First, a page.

are on top form, in orbit around a stellar performance by Benedict Cumberbatch that layers humour, complexity, sexuality and the palpable frustration of a brilliant mind not quite able to communicate with his fellow humans.A film that depicts a man who perhaps fails the test he invented, that is now named after him. The Turing Test. Can he fool you that he is a real human being and not a super intelligent machine? The stress of playing that Imitation Game is set into every micro twitch of the central character.Should you go see it? No special effects. No interstellar spaceships. Why not wait for the download?Go see it! Because otherwise you would be missing the chance to see a most remarkable film, performed to perfection. A film about a story that matters, about events that changed history and simply about a man without whom you might not even be able to read this review on your Turing machine.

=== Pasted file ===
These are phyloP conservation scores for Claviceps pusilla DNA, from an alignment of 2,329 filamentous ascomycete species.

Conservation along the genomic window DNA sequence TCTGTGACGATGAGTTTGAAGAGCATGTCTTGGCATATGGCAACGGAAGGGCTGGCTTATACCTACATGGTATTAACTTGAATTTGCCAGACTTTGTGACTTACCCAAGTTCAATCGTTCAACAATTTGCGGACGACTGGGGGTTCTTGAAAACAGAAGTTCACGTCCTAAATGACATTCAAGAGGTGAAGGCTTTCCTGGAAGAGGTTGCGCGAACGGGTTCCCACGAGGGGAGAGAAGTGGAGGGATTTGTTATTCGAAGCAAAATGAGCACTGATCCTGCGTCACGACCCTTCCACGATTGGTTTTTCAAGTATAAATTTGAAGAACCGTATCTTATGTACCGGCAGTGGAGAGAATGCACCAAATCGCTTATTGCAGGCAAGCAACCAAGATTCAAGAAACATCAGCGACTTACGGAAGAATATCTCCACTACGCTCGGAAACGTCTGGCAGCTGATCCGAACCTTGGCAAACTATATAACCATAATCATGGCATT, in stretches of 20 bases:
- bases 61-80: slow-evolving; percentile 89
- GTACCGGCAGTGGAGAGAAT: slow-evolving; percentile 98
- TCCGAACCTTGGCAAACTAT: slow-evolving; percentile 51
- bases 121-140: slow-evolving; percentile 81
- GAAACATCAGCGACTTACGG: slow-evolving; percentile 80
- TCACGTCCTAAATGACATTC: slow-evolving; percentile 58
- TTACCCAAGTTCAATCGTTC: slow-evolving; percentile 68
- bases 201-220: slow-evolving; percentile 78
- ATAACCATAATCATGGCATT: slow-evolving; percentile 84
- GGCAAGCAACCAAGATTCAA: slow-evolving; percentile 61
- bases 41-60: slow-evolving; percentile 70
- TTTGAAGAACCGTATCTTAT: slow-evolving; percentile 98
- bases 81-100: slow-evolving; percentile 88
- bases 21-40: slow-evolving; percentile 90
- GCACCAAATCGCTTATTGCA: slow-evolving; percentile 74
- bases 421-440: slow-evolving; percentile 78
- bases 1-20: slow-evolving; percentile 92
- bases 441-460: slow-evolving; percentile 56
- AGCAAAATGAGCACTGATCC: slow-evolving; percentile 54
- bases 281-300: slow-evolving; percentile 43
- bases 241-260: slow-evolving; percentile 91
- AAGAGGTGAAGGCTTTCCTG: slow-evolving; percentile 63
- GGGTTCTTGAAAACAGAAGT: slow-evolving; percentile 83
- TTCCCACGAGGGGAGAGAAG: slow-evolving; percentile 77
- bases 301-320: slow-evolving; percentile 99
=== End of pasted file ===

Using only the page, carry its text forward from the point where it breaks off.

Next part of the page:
A movie which oozes Britishness from every frame, The Imitation Game is an instant classic. Wartime Britain is depicted vividly, if a little caricatured, with an autumnal palette and a jaunty air.A true story, sympathetically told, with good performances all round and a stand-out Turing from the indefatigable Mr Cumberbatch. The young Turing is also extremely well realised by Alex Lawther.Meandering through Alan Turing's life since school until shortly before his death, the script demands your attention and regularly makes you smile.Highly recommended.
Excellent (by eventonemedia)